About 551 people were victims of workplace homicide each year between 2006 and 2010, according to the Census of Fatal Occupational Injuries (CFOI) conducted by the U.S. Department of Labor’s Bureau of Labor Statistics (BLS).
Strategos International Executive Vice President Mark Warren works to train employers and employees to recognize the signs of violent incidents and work to de-escalate situations. During his presentation at TCA’s 38th Annual Safety and Security Division Meeting, he talked about awareness and overcoming denial.
The first step in preparing a business to prevent and respond to violent incidents is accepting that the risk exists.
“There is always some level of risk,” Warren said. “It is about getting people to accept that every location has some risk.”
While some types of incidents may be more headline-grabbing than others, there are several types of workplace violence company leaders should know about. Warren defined workplace violence as “any physical assault, threatening behavior or verbal abuse occurring in the work setting.”
By that definition, workplace violence includes the following types of behavior:
Threats or obscene phone calls
Harassment of any nature
Being followed, stalked, cursed or shouted at
Homicide is the most discussed, and most extreme, iteration of workplace violence.
“In 2010, CFOI reported a total of 518 workplace homicides, or 11 percent of all fatal work injuries that occurred that year,” according to fact sheet from BLS. “A total of 77 of those were multiple-fatality homicide incidents in which two or more workers were killed, including 69 homicides and 8 assailant suicides, all of whom were in work status at the time of the incident.”
The bureau reported that about 78 percent of workplace homicides in 2010, the latest year with available data, resulted from shootings, and about 83 percent of those shooting occurred in the private sector.
The number of workplace homicides has dropped sharply since the 1990s. Between 1992 and 1995, there were over 1,000 workplace homicides each year. The number steadily dropped for several years after 1995 before stagnating in the low-to-mid 500s around 2006, according to BLS data.
While the chances of a workplace homicide are relatively slim, the cost to an organization in the event that something does happen can be quite high, according to Warren. Those costs include loss of life, physical and psychological repercussions felt by both the victims and their families, loss of productivity and morale and various public relations impacts.
When breaking it down by dollars and cents, the U.S. Department of Justice found that victims of violence in the workplace miss 1.8 million days of work each year, resulting in more than $55 million in lost wages. The National Institute of Occupational Safety and Health estimates the annual cost of workplace violence for employers to be close to $121 billion.
“What would it do if only one person in your organization was murdered at work? How would it forever change the organization?,” Warren asked the audience. “How would people feel about showing up for work the next day or two weeks from now or a month from now?”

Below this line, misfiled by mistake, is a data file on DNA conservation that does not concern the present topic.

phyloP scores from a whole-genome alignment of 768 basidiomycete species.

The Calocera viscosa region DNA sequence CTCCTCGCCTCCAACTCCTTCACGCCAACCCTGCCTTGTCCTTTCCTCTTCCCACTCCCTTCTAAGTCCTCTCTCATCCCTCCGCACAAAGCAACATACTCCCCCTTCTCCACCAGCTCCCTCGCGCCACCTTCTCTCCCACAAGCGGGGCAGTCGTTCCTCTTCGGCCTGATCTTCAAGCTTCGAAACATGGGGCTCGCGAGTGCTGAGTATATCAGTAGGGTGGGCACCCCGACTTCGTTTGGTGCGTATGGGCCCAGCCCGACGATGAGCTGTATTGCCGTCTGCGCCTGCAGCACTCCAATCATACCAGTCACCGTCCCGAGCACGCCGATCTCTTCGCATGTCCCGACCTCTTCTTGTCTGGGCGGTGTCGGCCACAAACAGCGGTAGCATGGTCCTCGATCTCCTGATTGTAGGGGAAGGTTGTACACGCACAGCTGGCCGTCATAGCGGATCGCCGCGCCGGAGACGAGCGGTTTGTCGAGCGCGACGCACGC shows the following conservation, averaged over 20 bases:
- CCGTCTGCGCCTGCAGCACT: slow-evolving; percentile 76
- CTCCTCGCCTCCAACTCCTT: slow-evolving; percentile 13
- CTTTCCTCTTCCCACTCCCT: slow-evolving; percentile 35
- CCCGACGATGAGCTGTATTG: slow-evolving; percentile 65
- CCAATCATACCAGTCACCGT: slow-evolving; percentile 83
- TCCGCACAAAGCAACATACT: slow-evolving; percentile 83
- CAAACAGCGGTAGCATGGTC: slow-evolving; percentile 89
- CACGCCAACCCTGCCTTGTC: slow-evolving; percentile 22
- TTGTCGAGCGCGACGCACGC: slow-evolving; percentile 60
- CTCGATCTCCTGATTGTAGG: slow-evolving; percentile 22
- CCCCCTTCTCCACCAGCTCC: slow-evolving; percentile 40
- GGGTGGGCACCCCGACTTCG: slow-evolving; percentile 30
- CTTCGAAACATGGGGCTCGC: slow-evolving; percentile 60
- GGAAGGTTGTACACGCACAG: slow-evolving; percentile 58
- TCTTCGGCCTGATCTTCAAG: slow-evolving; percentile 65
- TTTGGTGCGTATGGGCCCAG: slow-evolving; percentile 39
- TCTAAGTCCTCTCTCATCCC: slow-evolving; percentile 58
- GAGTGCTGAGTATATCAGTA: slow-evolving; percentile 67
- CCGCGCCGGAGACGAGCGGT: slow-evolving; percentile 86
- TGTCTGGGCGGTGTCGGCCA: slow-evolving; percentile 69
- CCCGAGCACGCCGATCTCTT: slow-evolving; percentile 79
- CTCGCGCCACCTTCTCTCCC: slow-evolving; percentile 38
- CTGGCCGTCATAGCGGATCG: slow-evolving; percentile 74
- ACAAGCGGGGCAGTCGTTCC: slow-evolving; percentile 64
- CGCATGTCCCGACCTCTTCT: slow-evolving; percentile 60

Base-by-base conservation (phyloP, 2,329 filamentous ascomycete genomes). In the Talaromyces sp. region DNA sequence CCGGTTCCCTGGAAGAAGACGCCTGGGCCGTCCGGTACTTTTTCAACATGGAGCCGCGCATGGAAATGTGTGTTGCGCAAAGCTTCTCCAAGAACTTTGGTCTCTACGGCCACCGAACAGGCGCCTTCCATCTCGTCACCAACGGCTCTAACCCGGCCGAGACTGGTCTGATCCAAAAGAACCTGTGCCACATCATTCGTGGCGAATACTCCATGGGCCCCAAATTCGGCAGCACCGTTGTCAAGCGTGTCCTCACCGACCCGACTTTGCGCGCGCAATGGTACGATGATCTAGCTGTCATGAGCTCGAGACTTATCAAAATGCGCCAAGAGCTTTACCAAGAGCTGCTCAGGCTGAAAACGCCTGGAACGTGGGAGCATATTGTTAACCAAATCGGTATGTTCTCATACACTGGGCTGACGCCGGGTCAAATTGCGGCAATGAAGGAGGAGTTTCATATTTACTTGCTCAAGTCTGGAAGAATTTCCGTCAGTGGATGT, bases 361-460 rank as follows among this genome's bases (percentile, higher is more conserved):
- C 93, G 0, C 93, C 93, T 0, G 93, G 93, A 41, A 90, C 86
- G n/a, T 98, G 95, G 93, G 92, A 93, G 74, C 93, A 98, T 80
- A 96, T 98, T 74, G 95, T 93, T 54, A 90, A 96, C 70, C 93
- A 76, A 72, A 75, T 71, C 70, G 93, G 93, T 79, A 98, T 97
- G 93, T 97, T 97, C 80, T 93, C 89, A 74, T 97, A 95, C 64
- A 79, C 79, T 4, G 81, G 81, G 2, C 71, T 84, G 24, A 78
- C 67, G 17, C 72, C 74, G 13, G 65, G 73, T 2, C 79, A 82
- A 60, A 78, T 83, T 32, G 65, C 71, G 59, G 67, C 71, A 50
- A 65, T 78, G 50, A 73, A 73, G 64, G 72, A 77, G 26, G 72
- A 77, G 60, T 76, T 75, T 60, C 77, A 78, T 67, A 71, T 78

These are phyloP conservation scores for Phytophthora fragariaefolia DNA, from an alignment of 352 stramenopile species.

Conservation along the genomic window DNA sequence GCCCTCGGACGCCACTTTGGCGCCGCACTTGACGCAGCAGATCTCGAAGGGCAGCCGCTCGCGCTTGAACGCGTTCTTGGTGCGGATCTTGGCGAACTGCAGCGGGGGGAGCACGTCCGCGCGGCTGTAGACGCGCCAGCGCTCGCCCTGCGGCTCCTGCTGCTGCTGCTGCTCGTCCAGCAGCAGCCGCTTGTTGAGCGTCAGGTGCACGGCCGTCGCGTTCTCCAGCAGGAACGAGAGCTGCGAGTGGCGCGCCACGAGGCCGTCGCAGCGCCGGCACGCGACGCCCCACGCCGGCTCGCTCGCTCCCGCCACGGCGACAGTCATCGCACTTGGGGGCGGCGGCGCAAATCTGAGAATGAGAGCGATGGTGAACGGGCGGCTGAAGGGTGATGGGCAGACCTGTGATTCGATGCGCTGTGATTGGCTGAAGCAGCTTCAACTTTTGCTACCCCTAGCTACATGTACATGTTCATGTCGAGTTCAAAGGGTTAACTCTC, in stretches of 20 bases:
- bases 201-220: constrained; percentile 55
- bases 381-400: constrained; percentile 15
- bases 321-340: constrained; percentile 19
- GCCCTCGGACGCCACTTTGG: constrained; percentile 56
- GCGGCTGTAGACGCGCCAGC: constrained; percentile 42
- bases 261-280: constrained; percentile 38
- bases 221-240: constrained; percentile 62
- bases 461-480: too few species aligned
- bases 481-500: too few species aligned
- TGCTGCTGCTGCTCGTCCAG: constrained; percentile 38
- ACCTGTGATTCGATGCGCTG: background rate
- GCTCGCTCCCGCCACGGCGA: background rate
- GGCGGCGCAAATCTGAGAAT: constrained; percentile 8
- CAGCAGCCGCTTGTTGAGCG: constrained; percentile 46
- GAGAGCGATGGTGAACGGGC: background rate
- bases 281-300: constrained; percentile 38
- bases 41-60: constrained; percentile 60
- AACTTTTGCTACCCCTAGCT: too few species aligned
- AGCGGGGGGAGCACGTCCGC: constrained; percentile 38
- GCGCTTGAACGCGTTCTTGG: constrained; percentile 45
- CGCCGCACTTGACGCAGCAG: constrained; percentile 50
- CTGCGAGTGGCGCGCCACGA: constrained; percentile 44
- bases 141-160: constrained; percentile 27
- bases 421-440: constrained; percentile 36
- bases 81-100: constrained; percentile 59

Warren examined common sources of workplace violence and the factors thought to contribute to violent incidents.
Violent events can come from a variety of sources, including strangers, customers and clients, coworkers, domestic relationships gone bad and enemies that may be seeking retribution.
The two biggest sources of violence tend to be inside threats, like coworkers, and domestic relationships that have gone sour, according to Warren.
“The type of assailants in these cases differed, depending on whether the victim was a man or a woman. Robbers and other assailants accounted for 72 percent of homicides to men, for example, and only 37 percent of homicides to women,” according to the BLS fact sheet. “A substantial difference exists when relatives and other personal acquaintances are the assailants: only 3 percent of homicides to men, but 39 percent to women.”
Warren listed several contributing factors to workplace violence, including:
Growth of technology
Fear of losing job
Reprimands for violations of company rules
Poor work performance reviews
Trouble with interpersonal relationships and working with others
Abusive management practices
Warren encouraged attendees to adopt an attitude of awareness surrounding workplace violence.
“Most human behavior is preceded by body language, verbal clues and behavioral indicators of advance warning of future intentions,” Warren said. “A state of awareness, through education and diligence, allows us to prevent or de-escalate crisis situations that are in progress or have already occurred.”
One key part of becoming more aware is overcoming normalcy bias. Warren defined normalcy violence as “a mental state of denial individuals enter into when facing a disaster or pending danger.”
Normalcy bias can lead people to underestimate, minimize or rationalize the crisis away, according to Warren. It can cause people to fail to prepare or respond to an event because it leads people to believe that since something has never happened before, it will not happen in the future.
We cannot respond to a crisis until we accept that a crisis may occur.